This case has several hallmarks of overheated brakes, so I'd chalk it up to pilot error. A Hawaiian member here, with a similar descent elevation in a much warmer climate, needed to replace his overheated brakes twice before learning to use B mode.

    This "Trucks Gear Down" sign at the top of Strathcona Parkway should indicate to most drivers of traditional vehicles that a downshift is either necessary or at least advisable. For a Prius, a downshift means shifting to B-mode:
    upload_2021-2-23_18-18-3.png


    I've experienced pulsing brakes from warped rotors, in an old car model susceptible from lack of proper matched lug nut torque, not from overheating. Old family mechanical 'wisdom' had never mentioned that torque mattered. That incident got me started in properly torquing them in all my cars.

    Pulsing only in the lower section of the hill, not at the top nor after cooling down beyond the hill, sure sounds like possible temporary heat warping of the rotors. I've heard of others getting warped rotors from overheating, but those were not temporary.

    PS. 2nd warning sign, same hill:
    Capture.GIF
    Capture1.GIF

    Continuing Street View down the hill, I see another 8% grade / gear down warning, another truck brake check pullout, and another 12% grade / gear down warning.

    ===================
    Another note: on the steepest sections, B mode engine compression will produce a high RPM with loud noise, reminiscent of a huge vacuum, or jet engine, or screaming banshee. This is normal. The computers won't let it reach redline, and with no fuel-burning power strokes, it is actually under less stress than when you climbed the same hill. So don't disengage B mode for fear of engine damage.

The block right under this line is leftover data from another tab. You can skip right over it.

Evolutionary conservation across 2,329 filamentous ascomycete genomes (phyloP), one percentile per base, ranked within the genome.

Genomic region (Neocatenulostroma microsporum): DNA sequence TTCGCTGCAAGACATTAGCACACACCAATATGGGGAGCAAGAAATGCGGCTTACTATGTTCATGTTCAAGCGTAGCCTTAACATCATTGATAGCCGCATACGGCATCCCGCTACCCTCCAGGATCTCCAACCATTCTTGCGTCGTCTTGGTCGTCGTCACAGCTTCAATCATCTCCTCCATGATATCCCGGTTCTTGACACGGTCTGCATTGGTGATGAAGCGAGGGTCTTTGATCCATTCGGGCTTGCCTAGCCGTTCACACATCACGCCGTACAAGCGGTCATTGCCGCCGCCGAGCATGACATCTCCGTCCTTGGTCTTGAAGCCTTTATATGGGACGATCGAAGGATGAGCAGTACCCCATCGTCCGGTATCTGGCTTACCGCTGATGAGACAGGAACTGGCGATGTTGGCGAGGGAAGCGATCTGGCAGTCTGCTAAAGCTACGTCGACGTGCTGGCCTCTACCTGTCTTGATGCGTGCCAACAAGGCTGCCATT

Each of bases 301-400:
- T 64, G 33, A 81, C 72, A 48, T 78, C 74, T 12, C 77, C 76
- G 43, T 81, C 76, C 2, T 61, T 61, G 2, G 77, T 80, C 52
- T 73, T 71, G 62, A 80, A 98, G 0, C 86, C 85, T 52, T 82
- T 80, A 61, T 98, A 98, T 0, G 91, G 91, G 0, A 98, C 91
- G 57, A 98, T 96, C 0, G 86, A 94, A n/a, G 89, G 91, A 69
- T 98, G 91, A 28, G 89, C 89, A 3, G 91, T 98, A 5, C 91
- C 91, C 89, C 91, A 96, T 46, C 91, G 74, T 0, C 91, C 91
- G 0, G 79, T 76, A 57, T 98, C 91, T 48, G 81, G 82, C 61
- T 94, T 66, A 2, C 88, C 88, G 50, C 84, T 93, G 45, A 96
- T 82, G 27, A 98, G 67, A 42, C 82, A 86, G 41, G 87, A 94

And you may still have to use the brake pedal some, but it will be far less than on your D- and N-mode descents. On the shallow and flat segments, you'll have to give it some gas pedal too, to maintain speed, but there is no reason to disengage B mode until the hill is done.
     
    #27 fuzzy1, Feb 23, 2021 at 9:19 PM
    Last edited: Feb 24, 2021 at 12:12 AM
  8. Mendel Leisk

    Mendel Leisk Sunday driver DIY’r

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    You’ll sometime see runaway lanes too. They’ll end in a stretch of gravel, intended to bog down a vehicle to a stop in a controlled manner.

    Runaway truck ramp - Wikipedia
     
  9. sam spade 2

    sam spade 2 Senior Member

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    We aren't talking about slick roads.
    I did NOT say that they are identical.

    Whether it is a "good idea" on a twisty decline depends mostly upon what speed you set.
    For the person who is put off by the early engagement of B mode, it might be a good compromise.
    Once it engages to slow the vehicle down, there is little difference.
     
  10. fuzzy1

    fuzzy1 Senior Member

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    We are talking about a road down from a ski resort, during ski season. Such roads are very commonly not bare and dry.
    These typically have a minimum set speed. For long straight-ish sections, OK. For others ...

    upload_2021-2-24_7-10-31.png
     
    #30 fuzzy1, Feb 24, 2021 at 10:12 AM
    Last edited: Feb 24, 2021 at 10:18 AM
  11. MrZap

    MrZap New Member

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    Thanks for letting me know about using cruise down hill for controlling speed and also good to know about the minimum cruise speed that can be set. There are a number of other drives in BC that this would be appropriate and I'll add that option to the tool box. This particular road, as pointed out by fuzzy, requires a more active pilot as there are places to go slow and places to let it go. On the stretches where I can let the speed go up, I'll want to do that as it will burn off more of that potential energy. Not taking sides here. Agreeing with you both.

    No runaway lanes here that I know of. For the top part of the road, my runaway lane is the snow bank. :(

    If I wanted to get some additional live data, what OBD2 software do you guys recommend for use on a phone or tablet? I know Torque and Torque Pro have been popular over the years and there is a pretty complete list of PIDs available here on Priuschat for use with Torque but maybe there is something that Prius people ahve found that is better for hybrids?
     
    #31 MrZap, Feb 24, 2021 at 11:04 AM